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Category Archive for 'Economics Problems'

The most regular question I get from students who actually care about their education is why we tend to see so much bad policy, particularly if it is widely understood that messing with (nonexternality) prices is such a bad idea and industrial planning is such a bad idea. I typically stumble saying something to the […]

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If the income and wealth of every single American were to double over the next decade in REAL terms, then in a decade, the amount of measured poverty would remain unchanged. You’d also very likely see no change in inequality according to the way most people talk about it, i.e. “the income share of the […]

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In my inbox this morning is this working paper: Should Hospitals Keep Their Patients Longer? The Role ofInpatient and Outpatient Care in Reducing Readmissionsby Ann P. Bartel, Carri W. Chan, Song-Hee (Hailey) Kim  –  #20499 (HC HE PE)Twenty percent of Medicare patients are readmitted to the hospital within 30 days of discharge, resulting in substantial costs […]

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In reading various papers and books that talk about biodiversity and the need to both measure and promote it (agreed!), you will encounter an idea of a thing called an “Indicator Species.” These would be species to examine, in part, to understand how healthy or threatened an ecosystem is. In various books on oceans I […]

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Lest one wonder if Wintercow has truly disconnected I’ll just remind folks that I’m not permitted to comment on the goings on in Ferguson or Iraq or Palestine or just about anywhere for that matter. I’m a resident member and practicing oppressor, paid by corporations and clandestine organizations to subtly promote and continue this oppression […]

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Except when “we” preach it:  It’s better for the economy. When you buy local, a large percentage of the money stays in your community. The farmer can  afford to have the local mechanic fix his truck, the mechanic can afford to hire a local accountant to do his taxes, and the accountant can afford dinner out at a […]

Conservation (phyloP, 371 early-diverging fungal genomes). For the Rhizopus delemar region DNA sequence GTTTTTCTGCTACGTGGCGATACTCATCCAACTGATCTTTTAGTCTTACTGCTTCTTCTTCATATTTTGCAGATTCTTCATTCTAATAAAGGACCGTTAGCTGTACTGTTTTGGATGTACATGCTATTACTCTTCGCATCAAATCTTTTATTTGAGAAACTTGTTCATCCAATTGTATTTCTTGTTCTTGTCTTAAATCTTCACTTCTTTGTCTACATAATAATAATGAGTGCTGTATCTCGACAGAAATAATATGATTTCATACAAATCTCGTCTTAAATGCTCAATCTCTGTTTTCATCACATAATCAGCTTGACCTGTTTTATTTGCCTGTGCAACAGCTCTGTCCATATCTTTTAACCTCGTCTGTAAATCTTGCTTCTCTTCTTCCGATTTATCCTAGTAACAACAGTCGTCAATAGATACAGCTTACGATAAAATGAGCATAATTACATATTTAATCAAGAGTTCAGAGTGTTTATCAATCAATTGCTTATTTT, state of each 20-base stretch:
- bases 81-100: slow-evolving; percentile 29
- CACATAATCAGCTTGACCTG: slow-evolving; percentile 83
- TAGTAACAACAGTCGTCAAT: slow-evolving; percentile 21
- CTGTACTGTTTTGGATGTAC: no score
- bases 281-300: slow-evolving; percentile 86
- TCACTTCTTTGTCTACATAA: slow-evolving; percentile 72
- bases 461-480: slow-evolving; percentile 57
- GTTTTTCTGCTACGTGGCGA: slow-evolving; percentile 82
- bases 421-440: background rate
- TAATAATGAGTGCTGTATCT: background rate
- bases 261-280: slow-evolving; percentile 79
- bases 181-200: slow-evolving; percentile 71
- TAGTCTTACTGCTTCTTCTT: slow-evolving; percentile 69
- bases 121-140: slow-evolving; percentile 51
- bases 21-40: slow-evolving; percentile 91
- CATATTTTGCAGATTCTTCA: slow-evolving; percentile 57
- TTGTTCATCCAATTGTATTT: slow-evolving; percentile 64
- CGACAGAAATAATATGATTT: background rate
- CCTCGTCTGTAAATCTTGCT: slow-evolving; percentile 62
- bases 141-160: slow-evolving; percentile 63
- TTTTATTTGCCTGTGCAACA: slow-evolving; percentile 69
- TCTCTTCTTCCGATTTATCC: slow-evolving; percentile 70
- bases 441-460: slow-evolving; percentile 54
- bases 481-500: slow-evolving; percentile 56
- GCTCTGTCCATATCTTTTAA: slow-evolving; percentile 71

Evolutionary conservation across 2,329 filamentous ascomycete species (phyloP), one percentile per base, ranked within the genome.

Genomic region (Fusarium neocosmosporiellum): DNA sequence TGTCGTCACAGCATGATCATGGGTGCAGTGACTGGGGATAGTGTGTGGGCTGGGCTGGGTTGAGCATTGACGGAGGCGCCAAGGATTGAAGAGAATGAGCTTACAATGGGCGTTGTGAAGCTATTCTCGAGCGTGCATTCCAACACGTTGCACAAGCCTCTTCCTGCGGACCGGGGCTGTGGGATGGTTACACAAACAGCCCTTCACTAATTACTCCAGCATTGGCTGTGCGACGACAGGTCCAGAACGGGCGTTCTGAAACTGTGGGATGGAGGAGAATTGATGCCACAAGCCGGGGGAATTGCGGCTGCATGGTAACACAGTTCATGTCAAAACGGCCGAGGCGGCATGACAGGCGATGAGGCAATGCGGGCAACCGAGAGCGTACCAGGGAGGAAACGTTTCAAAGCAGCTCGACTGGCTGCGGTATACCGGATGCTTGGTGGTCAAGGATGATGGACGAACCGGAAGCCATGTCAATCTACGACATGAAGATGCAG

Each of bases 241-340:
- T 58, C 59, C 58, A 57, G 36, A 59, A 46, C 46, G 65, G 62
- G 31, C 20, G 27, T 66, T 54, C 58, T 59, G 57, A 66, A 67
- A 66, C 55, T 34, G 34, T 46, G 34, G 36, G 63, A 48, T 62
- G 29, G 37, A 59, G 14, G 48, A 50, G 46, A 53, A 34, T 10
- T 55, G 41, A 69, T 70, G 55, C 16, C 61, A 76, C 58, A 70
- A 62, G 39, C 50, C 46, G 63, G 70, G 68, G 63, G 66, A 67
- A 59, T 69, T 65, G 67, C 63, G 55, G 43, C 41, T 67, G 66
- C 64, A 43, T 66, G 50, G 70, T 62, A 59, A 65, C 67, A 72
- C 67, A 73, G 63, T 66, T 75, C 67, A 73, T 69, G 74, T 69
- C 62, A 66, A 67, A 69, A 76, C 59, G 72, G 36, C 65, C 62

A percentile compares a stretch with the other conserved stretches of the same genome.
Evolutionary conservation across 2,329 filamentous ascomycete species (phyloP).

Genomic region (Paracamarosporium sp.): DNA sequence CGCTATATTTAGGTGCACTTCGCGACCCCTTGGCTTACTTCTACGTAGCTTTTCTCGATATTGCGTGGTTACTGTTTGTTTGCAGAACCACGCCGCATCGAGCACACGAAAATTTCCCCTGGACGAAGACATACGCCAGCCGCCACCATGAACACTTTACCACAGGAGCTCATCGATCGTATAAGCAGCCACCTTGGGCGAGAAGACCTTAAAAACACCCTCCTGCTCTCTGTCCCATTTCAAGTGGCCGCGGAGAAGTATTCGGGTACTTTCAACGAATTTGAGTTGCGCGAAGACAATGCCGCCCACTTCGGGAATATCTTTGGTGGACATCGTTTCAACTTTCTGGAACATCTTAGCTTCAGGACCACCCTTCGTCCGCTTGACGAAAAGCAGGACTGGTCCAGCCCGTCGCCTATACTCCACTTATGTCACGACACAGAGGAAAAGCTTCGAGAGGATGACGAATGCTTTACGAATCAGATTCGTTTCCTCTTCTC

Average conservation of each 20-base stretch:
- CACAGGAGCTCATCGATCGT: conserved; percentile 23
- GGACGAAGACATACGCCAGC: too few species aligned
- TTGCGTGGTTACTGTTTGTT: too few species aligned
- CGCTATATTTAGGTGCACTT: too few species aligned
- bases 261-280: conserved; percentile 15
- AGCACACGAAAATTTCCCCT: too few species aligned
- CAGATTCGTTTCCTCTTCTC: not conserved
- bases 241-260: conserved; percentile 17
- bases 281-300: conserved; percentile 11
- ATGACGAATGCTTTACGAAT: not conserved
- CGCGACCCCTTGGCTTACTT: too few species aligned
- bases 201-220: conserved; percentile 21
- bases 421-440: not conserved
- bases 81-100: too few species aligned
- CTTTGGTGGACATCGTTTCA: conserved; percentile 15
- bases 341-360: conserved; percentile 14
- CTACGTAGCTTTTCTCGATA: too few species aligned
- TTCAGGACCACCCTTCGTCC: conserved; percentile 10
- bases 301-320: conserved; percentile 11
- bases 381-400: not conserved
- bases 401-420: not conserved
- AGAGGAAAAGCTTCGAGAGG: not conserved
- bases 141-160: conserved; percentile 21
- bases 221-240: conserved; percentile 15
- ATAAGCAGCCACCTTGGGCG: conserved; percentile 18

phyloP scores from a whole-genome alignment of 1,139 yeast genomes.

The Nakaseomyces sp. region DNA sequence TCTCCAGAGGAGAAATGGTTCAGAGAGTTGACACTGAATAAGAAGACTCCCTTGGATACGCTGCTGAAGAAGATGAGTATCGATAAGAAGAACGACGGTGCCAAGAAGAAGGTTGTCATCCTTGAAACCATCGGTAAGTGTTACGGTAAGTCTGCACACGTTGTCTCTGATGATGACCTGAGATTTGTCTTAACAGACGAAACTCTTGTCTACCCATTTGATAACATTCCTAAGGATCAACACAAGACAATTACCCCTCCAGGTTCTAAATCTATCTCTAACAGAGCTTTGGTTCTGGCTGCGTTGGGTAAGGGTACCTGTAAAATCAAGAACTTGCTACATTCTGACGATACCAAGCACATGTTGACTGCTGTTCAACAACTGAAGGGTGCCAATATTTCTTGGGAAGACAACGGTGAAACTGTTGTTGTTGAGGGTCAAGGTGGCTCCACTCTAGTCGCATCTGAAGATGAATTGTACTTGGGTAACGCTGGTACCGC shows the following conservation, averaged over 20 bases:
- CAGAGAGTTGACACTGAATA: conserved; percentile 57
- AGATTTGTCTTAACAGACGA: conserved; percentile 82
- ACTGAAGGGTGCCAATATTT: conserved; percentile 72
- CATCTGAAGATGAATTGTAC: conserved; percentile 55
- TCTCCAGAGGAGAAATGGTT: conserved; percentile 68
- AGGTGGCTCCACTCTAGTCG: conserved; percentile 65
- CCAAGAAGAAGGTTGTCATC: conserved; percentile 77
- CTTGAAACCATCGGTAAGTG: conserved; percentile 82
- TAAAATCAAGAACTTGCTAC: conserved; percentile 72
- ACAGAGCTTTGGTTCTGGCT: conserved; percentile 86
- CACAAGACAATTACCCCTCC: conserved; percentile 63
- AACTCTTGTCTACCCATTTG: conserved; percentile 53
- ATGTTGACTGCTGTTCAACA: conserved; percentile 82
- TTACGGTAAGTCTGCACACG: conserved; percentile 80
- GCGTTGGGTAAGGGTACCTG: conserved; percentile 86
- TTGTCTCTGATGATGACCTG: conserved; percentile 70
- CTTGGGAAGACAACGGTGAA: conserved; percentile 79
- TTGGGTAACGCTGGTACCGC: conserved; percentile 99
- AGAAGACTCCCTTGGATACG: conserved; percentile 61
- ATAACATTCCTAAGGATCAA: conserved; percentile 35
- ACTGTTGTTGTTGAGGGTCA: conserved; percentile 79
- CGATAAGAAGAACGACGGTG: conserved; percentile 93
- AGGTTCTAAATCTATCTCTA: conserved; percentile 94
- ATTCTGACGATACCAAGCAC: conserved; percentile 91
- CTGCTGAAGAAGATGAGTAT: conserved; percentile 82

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GDP = National Income. It is argued that GDP is not a reliable measure of well-being. I agree. Therefore income is not a reliable measure of well-being. Therefore income inequality is not a reliable measure of the distribution of well-being. And before you jump into my tribal pool, this could very well mean that well […]

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The emperor indeed has no clothes and it’s apparently a feature of the argument, not a bug: Barry Ritholtz: U.S. on Highway to Flunking Out, by Barry Ritholtz: Roads are crumbling, bridges are collapsing, and what was once considered one of the greatest achievements of any government anywhere has fallen into embarrassing disrepair. I am of course discussing our […]

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How many economics departments actually teach a class on the Great Depression? The Depression is perhaps the greatest, most difficult to understand economic episode in modern U.S. history. How many economics departments offer a class on political economy, and in particular one that pays attention to the Public Choice school of economics? I suppose those […]

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Not My Vox

Let me preface what I am about to write with an admission of some thoughts that have nagged me lately. Those thoughts include that I am increasingly sympathetic with leftist concerns about super-wealthy people and their outsized influence on the world  (won’t go into the reasons why at the moment). Let me also recognize that […]

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